Alfred Dawes | Thoughts, prayers and bullets
An empire that falls to an external enemy can rise again because it is still whole, but an empire that crumbles from within cannot be rebuilt. This statement aptly describes the vulnerability of the American Empire of today. The divisions within...
An empire that falls to an external enemy can rise again because it is still whole, but an empire that crumbles from within cannot be rebuilt. This statement aptly describes the vulnerability of the American Empire of today. The divisions within the United States may not tear it apart through civil war, but the energies expended addressing them will inevitably lead to a weakening of the world’s only superpower and the emergence of a multipolar world. The crises in the US are of significance to us living in its self-proclaimed “backyard”. Or as we put it, when America sneezes, we catch pneumonia.
It is a rite of passage for an American president to deliver a sombre speech on the latest mass shooting under their watch. Republican presidents and adherents will invariably use the talking points of guns don’t kill people, people kill people, in opposition to gun control pleas. The Democrats will use the opportunity to heap blame on defenders of the right to bear arms as the reason why America continues to be the only country in the world that suffers from endemic mass shootings. The line is right down the middle of conservative-liberal politics. There can be no consensus. And while the thoughts and prayers go out for the endless stream of victims and their families from either side, military-type assault weapons are still available for purchase even before one is able to legally purchase a beer.
The argument against gun control rests on the premise that regulating guns will not solve violence. A rise in disaffected people, unaddressed mental health issues and a society unable to take care of their troubled shooters are the cause. In essence, it is the failure of the family why so many families are grieving children tonight. Nothing else. Sounds a bit like victim blaming but who am I. Nothing is ever said by the right wing about the availability of the high-powered weapons used in these shooting rampages. There is some value, however, in questioning the influence of the widespread availability of high-powered weapons on mass shootings.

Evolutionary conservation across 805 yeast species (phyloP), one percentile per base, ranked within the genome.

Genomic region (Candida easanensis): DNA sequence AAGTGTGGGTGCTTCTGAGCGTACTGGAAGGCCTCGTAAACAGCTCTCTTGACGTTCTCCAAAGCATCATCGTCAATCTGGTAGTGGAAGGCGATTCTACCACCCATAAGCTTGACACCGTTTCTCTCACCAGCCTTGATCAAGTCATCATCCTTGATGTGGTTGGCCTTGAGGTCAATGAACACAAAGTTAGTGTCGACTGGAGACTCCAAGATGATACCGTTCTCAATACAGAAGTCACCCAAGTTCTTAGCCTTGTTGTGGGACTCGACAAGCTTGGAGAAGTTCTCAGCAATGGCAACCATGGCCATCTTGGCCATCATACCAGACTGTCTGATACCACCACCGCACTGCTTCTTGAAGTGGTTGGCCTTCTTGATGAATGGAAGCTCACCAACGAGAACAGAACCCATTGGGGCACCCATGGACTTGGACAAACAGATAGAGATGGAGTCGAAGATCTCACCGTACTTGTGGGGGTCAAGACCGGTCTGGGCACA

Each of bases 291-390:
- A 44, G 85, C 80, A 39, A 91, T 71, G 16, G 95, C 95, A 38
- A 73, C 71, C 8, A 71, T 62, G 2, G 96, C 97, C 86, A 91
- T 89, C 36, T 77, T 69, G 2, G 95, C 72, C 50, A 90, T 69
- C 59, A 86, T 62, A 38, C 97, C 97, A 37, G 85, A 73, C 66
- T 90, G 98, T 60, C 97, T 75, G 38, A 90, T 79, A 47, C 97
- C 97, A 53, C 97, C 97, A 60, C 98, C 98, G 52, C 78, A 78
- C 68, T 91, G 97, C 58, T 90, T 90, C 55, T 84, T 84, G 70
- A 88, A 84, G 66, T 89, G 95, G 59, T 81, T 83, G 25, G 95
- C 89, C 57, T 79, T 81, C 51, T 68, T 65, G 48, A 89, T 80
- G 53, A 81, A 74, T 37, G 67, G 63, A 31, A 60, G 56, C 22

WORST OF ITS KIND
Nineteen students and two adults were killed in the latest school shooting in Uvalde, Texas. It is the worst of its kind since Sandy Hook (26 dead) and came less than a month after ten people were killed in another mass shooting in Buffalo, New York. It was only the latest in an almost exponentially growing number of mass killings.
In 1996, Australia suffered a mass shooting that saw 35 people murdered and 23 wounded by an attacker wielding a semi-automatic gun. In the aftermath of the attack, a shocked nation introduced new gun control laws and a buyback programme of nearly 700,000 firearms. In 2002, after a second mass shooting, another buyback programme and set of laws governing handguns were implemented.
Ironically, the number of guns owned by Australian gun owners has increased significantly. However, the number of households owning a gun has fallen drastically. It is harder for anyone to obtain a gun and simply saying you need guns for protection doesn’t fly. Since the gun control laws were introduced in 1996, the number of mass shootings has plummeted, and not counting the direct murder of family members, considered zero by some definitions. Before the law changes and buyback programmes, it was one mass shooting every 18 months on average.
Other developed countries have seen a similar cause and effect relationship with mass shootings and the availability of weapons. The UK, for example, banned semi-automatic weapons and later some handguns after mass shootings, and today rarely sees mass shootings. Norway, following the far-right terrorist attack that killed 77 people, and New Zealand after the mosque attack, banned high-powered weapons. Mass shootings in those and other countries have zeroed since then.
MORE GUNS PER CAPITA
In contrast, the United States has seen over 100 mass shootings since 1996 with the annual figures steadily increasing lately. Americans own the most guns per capita, more than any other country in the world by far. The gun manufacturing and distribution complex wields a disproportionate amount of power over elected officials in this benchmark of democracy in the modern world. The National Rifle Association and other lobbyists contribute millions to political campaigns and secure the loyalty of politicians not just by donations, but through sustained marketing campaigns to their voter bases. The bipartisan support needed to pass gun control laws simply cannot happen no matter how vigorous the public outcries following the inevitable mass shootings.
We in Jamaica are also feeling the effects of this loose control of gun purchases. As one criminal patient told me once, it is easier to get a newer and better gun here from the US than to get the old rusty Haitian guns. The majority of the illegal weapons flooding our country originate in the US. Many Jamaicans would be alive today were it not for the easy access of Jamaican criminals to the loosely regulated American guns. But we don’t have a voice in the matter. Our mass killings are far from the forefront of the American conscience.
As long as America is divided on this issue, innocents there and abroad will continue to bleed. The crumbling of their empire over the amendments governing freedom of speech and the right to bear arms is important. We should also include in our crime plans the outcomes, as we navigate our own internal struggles.
- Dr Alfred Dawes is a fellow of the American College of Surgeons, CEO of Windsor Wellness Centre. Follow him on Twitter @dr_aldawes. Send feedback to email@example.com and firstname.lastname@example.org.